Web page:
Many people know that popular trade shows in a lot of larger cities are categorized by their industry. When looking into these shows either as a spectator or as an exhibitioner, you generally choose which ones to attend based on the industry that you can relate to the most. Aside from these shows being split up by industry, there are other categories that they can be split up into as well. You may have heard the terms tier 1 and tier 2 in your scouting out of trade shows to attend and may have wondered what the difference was between the two. You may have also wondered how that differs from the categories of being separated by industry. In order to understand the different categories of trade shows, as they are categorized in tiers 1 and 2, it is important to know where those terms come from in the business world and how they relate to these world-wide expositions.
The Supply Chain
Every business, no matter how small, has a supply chain. Obviously the smaller businesses will have a smaller supply change, but they all have one nonetheless. Supply chains are essential in getting the final and finished products off to consumers. Within these chains, there are different levels of tiers. These tiers also have a lot to do with your closeness to suppliers and how they engage with your specific business. Tier 2 is when a product is still in the stages of being completed, or in a raw or semi-manufactured state. Tier 1 often refers to when the product is in its final stage and ready to go to a consumer. There are more tiers that can go into the process of creating a product in a supply chain. It depends on how long the chain is and how often you, personally, need to outsource.
The Trade Show Tiers
Now, how does this relate to the tiers that are described in different trade show events?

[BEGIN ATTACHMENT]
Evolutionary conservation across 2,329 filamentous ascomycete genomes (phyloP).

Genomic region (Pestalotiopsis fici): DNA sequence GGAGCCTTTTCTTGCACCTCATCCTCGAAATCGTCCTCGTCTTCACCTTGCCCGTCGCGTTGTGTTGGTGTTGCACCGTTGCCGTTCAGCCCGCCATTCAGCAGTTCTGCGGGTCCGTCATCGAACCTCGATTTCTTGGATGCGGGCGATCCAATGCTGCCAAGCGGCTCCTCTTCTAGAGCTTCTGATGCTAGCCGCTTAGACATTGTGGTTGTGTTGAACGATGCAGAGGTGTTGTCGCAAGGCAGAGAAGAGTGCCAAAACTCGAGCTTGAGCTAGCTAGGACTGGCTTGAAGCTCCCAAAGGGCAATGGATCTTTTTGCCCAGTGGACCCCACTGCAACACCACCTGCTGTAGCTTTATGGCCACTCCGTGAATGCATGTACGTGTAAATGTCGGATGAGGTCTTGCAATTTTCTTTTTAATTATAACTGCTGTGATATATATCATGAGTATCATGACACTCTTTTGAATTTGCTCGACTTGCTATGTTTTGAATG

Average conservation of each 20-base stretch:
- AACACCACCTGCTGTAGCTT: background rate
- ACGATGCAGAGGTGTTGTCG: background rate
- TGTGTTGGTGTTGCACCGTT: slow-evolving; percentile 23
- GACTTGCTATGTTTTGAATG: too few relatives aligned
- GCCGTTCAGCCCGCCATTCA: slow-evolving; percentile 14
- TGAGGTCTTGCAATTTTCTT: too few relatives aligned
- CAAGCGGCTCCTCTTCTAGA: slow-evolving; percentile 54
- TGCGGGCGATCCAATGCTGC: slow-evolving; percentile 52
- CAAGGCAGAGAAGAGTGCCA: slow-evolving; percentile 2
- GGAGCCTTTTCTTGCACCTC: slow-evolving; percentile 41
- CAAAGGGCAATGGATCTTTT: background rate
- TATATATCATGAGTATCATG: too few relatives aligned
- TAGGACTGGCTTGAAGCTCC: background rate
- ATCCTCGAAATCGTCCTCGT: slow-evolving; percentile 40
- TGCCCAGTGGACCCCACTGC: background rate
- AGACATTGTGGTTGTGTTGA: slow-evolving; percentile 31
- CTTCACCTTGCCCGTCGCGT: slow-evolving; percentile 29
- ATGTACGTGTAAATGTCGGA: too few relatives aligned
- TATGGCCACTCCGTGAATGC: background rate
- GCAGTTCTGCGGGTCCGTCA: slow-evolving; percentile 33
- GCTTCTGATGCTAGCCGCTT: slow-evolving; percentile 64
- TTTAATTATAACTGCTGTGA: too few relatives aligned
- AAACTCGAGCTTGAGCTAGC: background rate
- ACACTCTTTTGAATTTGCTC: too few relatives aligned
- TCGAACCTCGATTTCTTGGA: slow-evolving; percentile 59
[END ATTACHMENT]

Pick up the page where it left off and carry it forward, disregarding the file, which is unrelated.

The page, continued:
Tier 1 Shows
Tier 1 trade shows are often referred to as the major shows, or the more strategic shows to attend. Many times these tier 1 shows have corporate marketing involved as these are your “end product” and the goal-completing type vendors compared to vendors selling goods to create other products. These shows are typically larger with many different products, brands, and larger and more elaborate trade show displays for the company that they are representing.
Tier 2 Shows
These trade shows are, more likely than not, considered regional shows – as they are smaller and normally cover a smaller region. The vendors included in these types of shows are more suppliers than the other companies that make the finished product. Many of the exhibits exhibited at tier 2 shows are subcontractors for many of the vendors’ businesses you would likely see in tier 1 trade shows.
Choose Which Tier Trade Show Represents You
If you know that your business mostly deals in raw materials and you subcontract for many larger businesses, tier 2 shows are more likely going to be within your interest range. If this is true for your company at a more regional level, you can gain a lot of insights by attending these shows and finding business partners or being able to scope out your competition. If your business deals with the final products for most consumers and more on a national level, then the tier 1 shows will help give you a better understanding of your category. Whichever tier seems more up your alley, research which level-tier trade shows are going to work the best for you, dust off your trade show displays and go exhibit!